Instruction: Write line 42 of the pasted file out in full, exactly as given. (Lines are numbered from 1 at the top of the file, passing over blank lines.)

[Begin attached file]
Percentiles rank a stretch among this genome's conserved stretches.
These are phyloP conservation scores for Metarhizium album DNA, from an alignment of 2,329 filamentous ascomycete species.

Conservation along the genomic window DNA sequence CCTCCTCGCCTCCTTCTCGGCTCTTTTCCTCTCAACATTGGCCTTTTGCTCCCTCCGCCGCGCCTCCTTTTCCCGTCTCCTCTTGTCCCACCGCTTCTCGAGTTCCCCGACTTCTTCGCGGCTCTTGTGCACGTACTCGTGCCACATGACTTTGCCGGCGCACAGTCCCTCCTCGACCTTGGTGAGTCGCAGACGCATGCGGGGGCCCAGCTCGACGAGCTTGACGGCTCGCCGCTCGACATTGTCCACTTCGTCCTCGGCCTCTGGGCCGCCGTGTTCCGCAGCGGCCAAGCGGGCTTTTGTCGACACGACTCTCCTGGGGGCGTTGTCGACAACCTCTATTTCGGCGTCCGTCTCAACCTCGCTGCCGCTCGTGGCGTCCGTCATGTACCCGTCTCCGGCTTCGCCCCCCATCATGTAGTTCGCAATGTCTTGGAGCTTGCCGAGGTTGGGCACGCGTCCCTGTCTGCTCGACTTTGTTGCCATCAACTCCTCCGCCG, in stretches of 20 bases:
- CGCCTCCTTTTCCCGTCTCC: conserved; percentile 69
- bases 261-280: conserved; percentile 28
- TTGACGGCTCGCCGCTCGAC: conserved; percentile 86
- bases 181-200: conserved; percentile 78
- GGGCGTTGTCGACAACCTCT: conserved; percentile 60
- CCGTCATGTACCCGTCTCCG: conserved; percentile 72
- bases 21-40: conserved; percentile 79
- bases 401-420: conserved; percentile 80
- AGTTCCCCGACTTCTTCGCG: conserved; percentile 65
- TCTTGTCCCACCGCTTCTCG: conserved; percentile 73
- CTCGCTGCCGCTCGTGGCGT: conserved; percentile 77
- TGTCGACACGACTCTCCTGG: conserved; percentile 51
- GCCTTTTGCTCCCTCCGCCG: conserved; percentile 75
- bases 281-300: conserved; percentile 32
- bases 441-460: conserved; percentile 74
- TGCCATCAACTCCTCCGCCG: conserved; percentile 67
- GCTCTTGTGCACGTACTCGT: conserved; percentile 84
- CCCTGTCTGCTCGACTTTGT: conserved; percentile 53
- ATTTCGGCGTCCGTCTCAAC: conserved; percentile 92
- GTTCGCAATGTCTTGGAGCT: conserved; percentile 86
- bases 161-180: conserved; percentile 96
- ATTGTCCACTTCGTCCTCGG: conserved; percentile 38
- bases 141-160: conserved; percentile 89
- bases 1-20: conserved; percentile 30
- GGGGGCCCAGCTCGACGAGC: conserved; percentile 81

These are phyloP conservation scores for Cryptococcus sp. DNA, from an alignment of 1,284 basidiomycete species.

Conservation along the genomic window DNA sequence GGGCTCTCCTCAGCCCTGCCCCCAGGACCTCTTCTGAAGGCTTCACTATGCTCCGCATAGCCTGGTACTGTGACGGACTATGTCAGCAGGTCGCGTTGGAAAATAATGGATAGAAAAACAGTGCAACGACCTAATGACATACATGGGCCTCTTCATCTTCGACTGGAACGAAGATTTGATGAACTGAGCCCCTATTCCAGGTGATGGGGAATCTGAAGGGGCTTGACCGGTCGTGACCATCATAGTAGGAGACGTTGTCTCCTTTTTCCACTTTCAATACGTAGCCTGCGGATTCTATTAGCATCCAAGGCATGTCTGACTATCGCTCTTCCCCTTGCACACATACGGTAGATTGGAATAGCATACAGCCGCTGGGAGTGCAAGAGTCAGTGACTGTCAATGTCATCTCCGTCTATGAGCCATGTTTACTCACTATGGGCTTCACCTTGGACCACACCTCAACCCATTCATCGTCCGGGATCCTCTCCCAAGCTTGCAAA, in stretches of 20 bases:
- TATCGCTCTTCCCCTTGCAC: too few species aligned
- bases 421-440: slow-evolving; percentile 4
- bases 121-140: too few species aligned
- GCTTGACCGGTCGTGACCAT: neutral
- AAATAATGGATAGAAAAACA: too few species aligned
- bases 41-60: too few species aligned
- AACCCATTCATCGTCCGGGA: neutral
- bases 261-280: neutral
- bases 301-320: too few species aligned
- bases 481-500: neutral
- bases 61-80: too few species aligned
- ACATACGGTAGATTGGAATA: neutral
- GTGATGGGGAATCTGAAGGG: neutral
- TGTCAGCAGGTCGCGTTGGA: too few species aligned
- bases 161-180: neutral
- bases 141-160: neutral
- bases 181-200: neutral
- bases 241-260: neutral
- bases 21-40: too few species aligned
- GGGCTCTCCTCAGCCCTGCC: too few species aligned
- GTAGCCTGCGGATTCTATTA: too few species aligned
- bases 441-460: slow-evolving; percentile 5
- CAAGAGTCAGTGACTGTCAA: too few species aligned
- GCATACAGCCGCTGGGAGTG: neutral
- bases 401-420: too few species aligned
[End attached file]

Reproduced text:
- ACATACGGTAGATTGGAATA: neutral